Key takeaways for compliance teams
For compliance teams, there is much to unpack in the Pandora Papers. An important first step is to understand the types of exposure being reported in the papers and to revisit any clients whose risk level may need to be reassessed based on this. Adverse media screening can help surface links for investigators when they are assessing financial crime risks, particularly now that so many leaked files are in the public domain.
Given the increasing frequency of investigative exposés, firms should consider setting aside resources and/or developing a contingency plan in the event that they need to respond quickly to new stories and handle any regulatory or law enforcement inquiries they generate.
Client lists should also be scrutinized. Where relevant, compliance teams should ask enhanced due diligence questions around trusts, shell corporations, corporate service providers, and known jurisdictions that are commonly mentioned in these leaks.
In particular, firms should explore their exposure to Politically Exposed Persons (PEPs), the risks they pose, and how these can be mitigated. The lack of a consistent global approach to how PEPs are defined makes this harder for compliance teams, but revisiting relationships, particularly through adverse media checks, is key.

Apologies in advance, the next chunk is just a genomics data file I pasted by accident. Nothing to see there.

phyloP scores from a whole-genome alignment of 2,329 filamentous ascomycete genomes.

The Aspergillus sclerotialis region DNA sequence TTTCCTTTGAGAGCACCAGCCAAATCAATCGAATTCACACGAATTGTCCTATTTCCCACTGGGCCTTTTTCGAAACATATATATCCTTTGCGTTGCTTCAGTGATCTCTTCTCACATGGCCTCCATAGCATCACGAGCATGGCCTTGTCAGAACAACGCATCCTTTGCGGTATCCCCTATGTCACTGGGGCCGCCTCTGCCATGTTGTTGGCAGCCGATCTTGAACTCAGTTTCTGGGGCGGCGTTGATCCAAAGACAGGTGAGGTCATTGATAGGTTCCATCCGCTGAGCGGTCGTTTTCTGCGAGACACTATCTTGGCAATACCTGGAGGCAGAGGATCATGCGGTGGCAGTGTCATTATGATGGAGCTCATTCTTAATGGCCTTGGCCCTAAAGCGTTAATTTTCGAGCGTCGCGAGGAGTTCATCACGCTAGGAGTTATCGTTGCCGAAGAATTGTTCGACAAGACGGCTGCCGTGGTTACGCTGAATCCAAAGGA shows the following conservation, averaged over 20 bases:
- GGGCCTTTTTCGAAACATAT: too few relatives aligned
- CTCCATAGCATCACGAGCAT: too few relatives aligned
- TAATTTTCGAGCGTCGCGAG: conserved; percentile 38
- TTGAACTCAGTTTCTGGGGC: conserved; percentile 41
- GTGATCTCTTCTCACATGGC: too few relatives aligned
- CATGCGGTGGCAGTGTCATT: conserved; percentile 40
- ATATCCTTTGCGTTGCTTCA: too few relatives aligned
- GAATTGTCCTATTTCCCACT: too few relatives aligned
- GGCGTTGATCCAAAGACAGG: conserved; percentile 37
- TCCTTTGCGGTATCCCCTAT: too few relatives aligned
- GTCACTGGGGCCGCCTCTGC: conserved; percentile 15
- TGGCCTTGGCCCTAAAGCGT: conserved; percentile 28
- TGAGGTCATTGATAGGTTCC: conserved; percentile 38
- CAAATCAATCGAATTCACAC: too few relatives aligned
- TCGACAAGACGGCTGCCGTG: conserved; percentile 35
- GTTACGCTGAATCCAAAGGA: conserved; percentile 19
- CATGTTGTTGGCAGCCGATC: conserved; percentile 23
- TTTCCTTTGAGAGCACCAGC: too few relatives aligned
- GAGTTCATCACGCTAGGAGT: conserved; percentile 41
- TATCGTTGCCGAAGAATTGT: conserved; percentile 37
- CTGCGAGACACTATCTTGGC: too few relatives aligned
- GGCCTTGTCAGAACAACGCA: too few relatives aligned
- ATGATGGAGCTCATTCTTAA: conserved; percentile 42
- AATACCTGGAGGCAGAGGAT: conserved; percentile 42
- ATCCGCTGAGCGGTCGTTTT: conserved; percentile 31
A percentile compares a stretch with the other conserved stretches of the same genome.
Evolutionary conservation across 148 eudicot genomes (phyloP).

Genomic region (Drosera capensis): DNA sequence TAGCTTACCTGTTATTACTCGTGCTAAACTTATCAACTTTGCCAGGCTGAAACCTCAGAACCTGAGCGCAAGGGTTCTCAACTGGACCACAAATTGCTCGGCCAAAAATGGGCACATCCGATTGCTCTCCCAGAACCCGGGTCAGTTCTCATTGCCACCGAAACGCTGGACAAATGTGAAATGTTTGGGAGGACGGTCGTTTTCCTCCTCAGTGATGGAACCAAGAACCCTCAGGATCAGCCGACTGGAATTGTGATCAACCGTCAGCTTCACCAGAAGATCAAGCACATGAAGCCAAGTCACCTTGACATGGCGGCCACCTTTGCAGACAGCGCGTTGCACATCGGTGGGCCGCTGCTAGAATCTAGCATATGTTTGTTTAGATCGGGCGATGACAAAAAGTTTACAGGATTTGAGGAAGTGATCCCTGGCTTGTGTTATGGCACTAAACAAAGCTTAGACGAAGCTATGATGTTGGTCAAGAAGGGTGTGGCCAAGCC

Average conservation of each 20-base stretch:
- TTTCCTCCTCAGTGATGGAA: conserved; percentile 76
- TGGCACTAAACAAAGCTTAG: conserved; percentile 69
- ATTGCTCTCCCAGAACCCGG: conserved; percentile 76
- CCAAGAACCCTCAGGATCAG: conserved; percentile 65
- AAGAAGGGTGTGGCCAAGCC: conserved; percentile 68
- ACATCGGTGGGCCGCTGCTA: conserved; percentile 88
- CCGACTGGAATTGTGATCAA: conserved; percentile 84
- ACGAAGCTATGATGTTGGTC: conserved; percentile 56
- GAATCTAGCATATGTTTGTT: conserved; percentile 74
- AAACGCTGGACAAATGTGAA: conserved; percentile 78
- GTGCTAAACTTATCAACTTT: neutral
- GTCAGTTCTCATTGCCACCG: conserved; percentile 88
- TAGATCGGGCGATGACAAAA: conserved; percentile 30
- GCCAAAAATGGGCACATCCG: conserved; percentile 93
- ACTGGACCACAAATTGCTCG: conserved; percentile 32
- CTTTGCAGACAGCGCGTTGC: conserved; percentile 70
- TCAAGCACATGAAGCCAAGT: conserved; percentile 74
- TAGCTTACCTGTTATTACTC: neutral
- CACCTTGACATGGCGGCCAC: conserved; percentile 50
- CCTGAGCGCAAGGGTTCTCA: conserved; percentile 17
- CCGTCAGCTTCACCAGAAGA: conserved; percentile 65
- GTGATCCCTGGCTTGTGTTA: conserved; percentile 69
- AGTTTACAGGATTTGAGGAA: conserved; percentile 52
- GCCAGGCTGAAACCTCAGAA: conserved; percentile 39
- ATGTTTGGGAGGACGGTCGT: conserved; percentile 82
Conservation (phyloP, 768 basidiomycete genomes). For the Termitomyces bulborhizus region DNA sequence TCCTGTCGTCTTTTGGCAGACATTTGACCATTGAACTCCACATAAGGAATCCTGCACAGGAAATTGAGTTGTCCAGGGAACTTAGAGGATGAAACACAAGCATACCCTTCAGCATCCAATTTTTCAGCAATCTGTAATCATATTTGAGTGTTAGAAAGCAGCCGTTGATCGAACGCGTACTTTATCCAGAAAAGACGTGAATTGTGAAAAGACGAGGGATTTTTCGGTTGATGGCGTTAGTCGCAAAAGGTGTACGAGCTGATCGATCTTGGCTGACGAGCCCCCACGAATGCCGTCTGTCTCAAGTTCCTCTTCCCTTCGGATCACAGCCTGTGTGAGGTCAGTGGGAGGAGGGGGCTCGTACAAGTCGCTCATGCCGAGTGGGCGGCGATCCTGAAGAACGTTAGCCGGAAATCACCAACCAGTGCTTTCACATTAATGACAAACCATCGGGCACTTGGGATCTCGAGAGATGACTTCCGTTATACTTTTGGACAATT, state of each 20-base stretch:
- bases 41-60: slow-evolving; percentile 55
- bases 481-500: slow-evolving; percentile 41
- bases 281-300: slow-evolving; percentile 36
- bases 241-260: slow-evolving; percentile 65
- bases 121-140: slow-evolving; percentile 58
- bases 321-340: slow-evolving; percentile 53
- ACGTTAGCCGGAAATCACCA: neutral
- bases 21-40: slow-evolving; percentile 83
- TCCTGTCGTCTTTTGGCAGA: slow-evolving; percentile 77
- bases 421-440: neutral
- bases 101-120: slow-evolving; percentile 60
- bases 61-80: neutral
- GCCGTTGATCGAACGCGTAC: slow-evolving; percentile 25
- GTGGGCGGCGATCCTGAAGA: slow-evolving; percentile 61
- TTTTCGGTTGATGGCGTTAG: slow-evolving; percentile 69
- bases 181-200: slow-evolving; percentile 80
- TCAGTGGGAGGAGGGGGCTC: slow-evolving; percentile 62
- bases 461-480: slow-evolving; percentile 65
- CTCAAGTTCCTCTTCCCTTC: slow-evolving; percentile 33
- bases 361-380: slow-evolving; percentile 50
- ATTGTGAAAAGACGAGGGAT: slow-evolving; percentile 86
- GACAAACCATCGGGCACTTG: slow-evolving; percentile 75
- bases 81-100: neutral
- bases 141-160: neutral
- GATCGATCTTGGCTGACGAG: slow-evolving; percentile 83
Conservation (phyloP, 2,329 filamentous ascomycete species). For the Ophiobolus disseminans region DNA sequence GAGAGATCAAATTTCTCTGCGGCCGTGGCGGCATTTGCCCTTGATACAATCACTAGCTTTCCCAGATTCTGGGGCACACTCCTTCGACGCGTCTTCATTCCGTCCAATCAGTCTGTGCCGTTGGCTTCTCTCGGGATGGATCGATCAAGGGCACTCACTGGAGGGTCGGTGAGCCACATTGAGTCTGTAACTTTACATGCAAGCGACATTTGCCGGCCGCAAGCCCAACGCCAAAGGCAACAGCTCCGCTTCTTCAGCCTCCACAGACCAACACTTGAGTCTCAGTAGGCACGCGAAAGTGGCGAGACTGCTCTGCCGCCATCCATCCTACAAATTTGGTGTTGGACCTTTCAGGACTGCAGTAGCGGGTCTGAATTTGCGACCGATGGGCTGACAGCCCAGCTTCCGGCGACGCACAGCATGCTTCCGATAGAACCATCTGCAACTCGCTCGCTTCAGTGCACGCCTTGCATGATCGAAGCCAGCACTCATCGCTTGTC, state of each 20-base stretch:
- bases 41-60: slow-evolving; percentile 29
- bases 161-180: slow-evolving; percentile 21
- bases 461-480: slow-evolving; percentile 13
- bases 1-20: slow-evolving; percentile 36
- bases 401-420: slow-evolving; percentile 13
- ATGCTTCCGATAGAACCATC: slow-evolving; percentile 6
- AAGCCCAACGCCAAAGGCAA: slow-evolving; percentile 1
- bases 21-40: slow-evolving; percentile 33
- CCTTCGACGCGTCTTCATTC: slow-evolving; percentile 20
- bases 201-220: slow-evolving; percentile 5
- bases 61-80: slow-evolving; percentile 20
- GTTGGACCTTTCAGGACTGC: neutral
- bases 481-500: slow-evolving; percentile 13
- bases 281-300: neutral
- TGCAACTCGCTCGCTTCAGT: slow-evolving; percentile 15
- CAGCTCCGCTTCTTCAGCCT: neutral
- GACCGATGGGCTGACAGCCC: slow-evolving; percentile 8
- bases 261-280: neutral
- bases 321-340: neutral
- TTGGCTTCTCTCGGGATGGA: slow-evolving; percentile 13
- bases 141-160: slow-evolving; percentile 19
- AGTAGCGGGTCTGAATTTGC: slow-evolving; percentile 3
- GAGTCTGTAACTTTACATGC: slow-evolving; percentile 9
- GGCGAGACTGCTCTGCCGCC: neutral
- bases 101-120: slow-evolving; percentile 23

In addition to mitigating legal risks, firms should also act to counter reputational risks. Immoral but not illegal behavior such as tax avoidance won’t lead to regulatory action, but it could damage the trust of customers and prospective investors. Environmental, social, and corporate governance (ESG) risks are also a key threat to a firm’s reputation.
As developments in the European Parliament so far have shown, FIs should also expect to see movement on new anti-money laundering and corruption legislation. In particular, firms should anticipate new registration requirements for offshore property owners.
To explore the latest financial crime trends, challenges and hotspots, download our new report: State of Financial Crime 2021: Mid-Year Review.
Originally published October 7, 2021, updated May 5, 2022